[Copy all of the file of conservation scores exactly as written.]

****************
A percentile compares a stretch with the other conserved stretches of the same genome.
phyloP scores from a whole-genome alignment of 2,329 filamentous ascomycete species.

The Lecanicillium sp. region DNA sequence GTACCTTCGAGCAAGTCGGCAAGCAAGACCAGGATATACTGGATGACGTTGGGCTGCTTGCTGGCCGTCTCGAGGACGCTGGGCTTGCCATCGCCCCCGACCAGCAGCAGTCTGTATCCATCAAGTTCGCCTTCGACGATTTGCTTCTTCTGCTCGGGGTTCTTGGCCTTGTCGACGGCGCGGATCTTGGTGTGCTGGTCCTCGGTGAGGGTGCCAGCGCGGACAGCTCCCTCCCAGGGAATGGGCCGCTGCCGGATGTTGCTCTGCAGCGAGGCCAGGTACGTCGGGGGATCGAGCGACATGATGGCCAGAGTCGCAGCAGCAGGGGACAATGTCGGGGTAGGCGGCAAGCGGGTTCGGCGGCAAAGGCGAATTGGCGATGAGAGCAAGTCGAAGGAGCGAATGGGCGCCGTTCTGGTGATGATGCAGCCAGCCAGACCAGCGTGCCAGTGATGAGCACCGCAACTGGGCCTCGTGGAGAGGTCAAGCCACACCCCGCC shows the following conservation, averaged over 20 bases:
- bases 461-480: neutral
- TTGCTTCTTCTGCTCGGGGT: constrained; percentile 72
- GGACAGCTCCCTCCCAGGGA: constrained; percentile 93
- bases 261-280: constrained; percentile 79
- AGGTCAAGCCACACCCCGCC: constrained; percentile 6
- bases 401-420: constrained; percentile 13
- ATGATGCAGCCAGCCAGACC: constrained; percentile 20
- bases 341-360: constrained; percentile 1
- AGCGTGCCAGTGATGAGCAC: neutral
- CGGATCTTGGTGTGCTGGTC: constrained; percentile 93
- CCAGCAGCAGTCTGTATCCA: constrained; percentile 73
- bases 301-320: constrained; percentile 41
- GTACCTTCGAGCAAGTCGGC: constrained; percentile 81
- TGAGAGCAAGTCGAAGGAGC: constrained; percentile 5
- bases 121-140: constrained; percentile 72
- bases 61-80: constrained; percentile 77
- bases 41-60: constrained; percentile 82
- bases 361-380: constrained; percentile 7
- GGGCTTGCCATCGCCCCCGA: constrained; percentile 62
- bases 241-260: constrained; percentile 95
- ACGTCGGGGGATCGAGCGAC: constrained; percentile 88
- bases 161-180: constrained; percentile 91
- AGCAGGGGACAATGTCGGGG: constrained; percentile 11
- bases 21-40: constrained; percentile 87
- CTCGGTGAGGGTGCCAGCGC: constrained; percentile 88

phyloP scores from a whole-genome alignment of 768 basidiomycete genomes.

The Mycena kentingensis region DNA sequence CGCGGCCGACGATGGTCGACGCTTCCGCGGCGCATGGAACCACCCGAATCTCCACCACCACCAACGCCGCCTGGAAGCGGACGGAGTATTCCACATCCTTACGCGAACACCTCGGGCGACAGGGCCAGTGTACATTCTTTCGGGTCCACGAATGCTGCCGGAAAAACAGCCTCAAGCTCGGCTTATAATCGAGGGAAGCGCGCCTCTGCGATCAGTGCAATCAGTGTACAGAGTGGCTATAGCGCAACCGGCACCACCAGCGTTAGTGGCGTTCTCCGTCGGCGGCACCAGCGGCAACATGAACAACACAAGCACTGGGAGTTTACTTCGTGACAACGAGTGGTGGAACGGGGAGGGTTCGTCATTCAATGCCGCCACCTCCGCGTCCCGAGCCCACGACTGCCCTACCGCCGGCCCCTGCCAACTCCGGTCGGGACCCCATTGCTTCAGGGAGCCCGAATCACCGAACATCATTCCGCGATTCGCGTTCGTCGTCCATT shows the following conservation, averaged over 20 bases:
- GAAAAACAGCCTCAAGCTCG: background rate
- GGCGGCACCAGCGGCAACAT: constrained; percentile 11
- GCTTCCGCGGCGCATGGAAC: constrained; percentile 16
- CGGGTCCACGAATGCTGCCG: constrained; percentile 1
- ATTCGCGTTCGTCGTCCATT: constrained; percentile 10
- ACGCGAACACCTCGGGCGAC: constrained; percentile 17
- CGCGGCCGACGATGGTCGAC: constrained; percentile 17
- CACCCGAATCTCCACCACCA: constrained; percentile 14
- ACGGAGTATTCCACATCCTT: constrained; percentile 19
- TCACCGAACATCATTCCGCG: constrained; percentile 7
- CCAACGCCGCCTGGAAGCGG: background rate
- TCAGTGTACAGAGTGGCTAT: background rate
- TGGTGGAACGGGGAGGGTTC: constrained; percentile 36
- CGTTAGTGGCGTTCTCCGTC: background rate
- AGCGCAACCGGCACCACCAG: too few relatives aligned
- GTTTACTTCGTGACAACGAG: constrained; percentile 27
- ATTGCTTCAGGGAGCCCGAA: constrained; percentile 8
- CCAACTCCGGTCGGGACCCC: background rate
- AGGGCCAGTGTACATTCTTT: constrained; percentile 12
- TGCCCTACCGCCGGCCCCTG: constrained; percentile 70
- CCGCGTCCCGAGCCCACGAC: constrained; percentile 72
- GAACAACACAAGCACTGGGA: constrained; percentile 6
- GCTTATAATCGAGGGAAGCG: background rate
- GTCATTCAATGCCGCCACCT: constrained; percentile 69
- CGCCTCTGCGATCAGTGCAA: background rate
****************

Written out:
A percentile compares a stretch with the other conserved stretches of the same genome.
phyloP scores from a whole-genome alignment of 2,329 filamentous ascomycete species.

The Lecanicillium sp. region DNA sequence GTACCTTCGAGCAAGTCGGCAAGCAAGACCAGGATATACTGGATGACGTTGGGCTGCTTGCTGGCCGTCTCGAGGACGCTGGGCTTGCCATCGCCCCCGACCAGCAGCAGTCTGTATCCATCAAGTTCGCCTTCGACGATTTGCTTCTTCTGCTCGGGGTTCTTGGCCTTGTCGACGGCGCGGATCTTGGTGTGCTGGTCCTCGGTGAGGGTGCCAGCGCGGACAGCTCCCTCCCAGGGAATGGGCCGCTGCCGGATGTTGCTCTGCAGCGAGGCCAGGTACGTCGGGGGATCGAGCGACATGATGGCCAGAGTCGCAGCAGCAGGGGACAATGTCGGGGTAGGCGGCAAGCGGGTTCGGCGGCAAAGGCGAATTGGCGATGAGAGCAAGTCGAAGGAGCGAATGGGCGCCGTTCTGGTGATGATGCAGCCAGCCAGACCAGCGTGCCAGTGATGAGCACCGCAACTGGGCCTCGTGGAGAGGTCAAGCCACACCCCGCC shows the following conservation, averaged over 20 bases:
- bases 461-480: neutral
- TTGCTTCTTCTGCTCGGGGT: constrained; percentile 72
- GGACAGCTCCCTCCCAGGGA: constrained; percentile 93
- bases 261-280: constrained; percentile 79
- AGGTCAAGCCACACCCCGCC: constrained; percentile 6
- bases 401-420: constrained; percentile 13
- ATGATGCAGCCAGCCAGACC: constrained; percentile 20
- bases 341-360: constrained; percentile 1
- AGCGTGCCAGTGATGAGCAC: neutral
- CGGATCTTGGTGTGCTGGTC: constrained; percentile 93
- CCAGCAGCAGTCTGTATCCA: constrained; percentile 73
- bases 301-320: constrained; percentile 41
- GTACCTTCGAGCAAGTCGGC: constrained; percentile 81
- TGAGAGCAAGTCGAAGGAGC: constrained; percentile 5
- bases 121-140: constrained; percentile 72
- bases 61-80: constrained; percentile 77
- bases 41-60: constrained; percentile 82
- bases 361-380: constrained; percentile 7
- GGGCTTGCCATCGCCCCCGA: constrained; percentile 62
- bases 241-260: constrained; percentile 95
- ACGTCGGGGGATCGAGCGAC: constrained; percentile 88
- bases 161-180: constrained; percentile 91
- AGCAGGGGACAATGTCGGGG: constrained; percentile 11
- bases 21-40: constrained; percentile 87
- CTCGGTGAGGGTGCCAGCGC: constrained; percentile 88

phyloP scores from a whole-genome alignment of 768 basidiomycete genomes.

The Mycena kentingensis region DNA sequence CGCGGCCGACGATGGTCGACGCTTCCGCGGCGCATGGAACCACCCGAATCTCCACCACCACCAACGCCGCCTGGAAGCGGACGGAGTATTCCACATCCTTACGCGAACACCTCGGGCGACAGGGCCAGTGTACATTCTTTCGGGTCCACGAATGCTGCCGGAAAAACAGCCTCAAGCTCGGCTTATAATCGAGGGAAGCGCGCCTCTGCGATCAGTGCAATCAGTGTACAGAGTGGCTATAGCGCAACCGGCACCACCAGCGTTAGTGGCGTTCTCCGTCGGCGGCACCAGCGGCAACATGAACAACACAAGCACTGGGAGTTTACTTCGTGACAACGAGTGGTGGAACGGGGAGGGTTCGTCATTCAATGCCGCCACCTCCGCGTCCCGAGCCCACGACTGCCCTACCGCCGGCCCCTGCCAACTCCGGTCGGGACCCCATTGCTTCAGGGAGCCCGAATCACCGAACATCATTCCGCGATTCGCGTTCGTCGTCCATT shows the following conservation, averaged over 20 bases:
- GAAAAACAGCCTCAAGCTCG: background rate
- GGCGGCACCAGCGGCAACAT: constrained; percentile 11
- GCTTCCGCGGCGCATGGAAC: constrained; percentile 16
- CGGGTCCACGAATGCTGCCG: constrained; percentile 1
- ATTCGCGTTCGTCGTCCATT: constrained; percentile 10
- ACGCGAACACCTCGGGCGAC: constrained; percentile 17
- CGCGGCCGACGATGGTCGAC: constrained; percentile 17
- CACCCGAATCTCCACCACCA: constrained; percentile 14
- ACGGAGTATTCCACATCCTT: constrained; percentile 19
- TCACCGAACATCATTCCGCG: constrained; percentile 7
- CCAACGCCGCCTGGAAGCGG: background rate
- TCAGTGTACAGAGTGGCTAT: background rate
- TGGTGGAACGGGGAGGGTTC: constrained; percentile 36
- CGTTAGTGGCGTTCTCCGTC: background rate
- AGCGCAACCGGCACCACCAG: too few relatives aligned
- GTTTACTTCGTGACAACGAG: constrained; percentile 27
- ATTGCTTCAGGGAGCCCGAA: constrained; percentile 8
- CCAACTCCGGTCGGGACCCC: background rate
- AGGGCCAGTGTACATTCTTT: constrained; percentile 12
- TGCCCTACCGCCGGCCCCTG: constrained; percentile 70
- CCGCGTCCCGAGCCCACGAC: constrained; percentile 72
- GAACAACACAAGCACTGGGA: constrained; percentile 6
- GCTTATAATCGAGGGAAGCG: background rate
- GTCATTCAATGCCGCCACCT: constrained; percentile 69
- CGCCTCTGCGATCAGTGCAA: background rate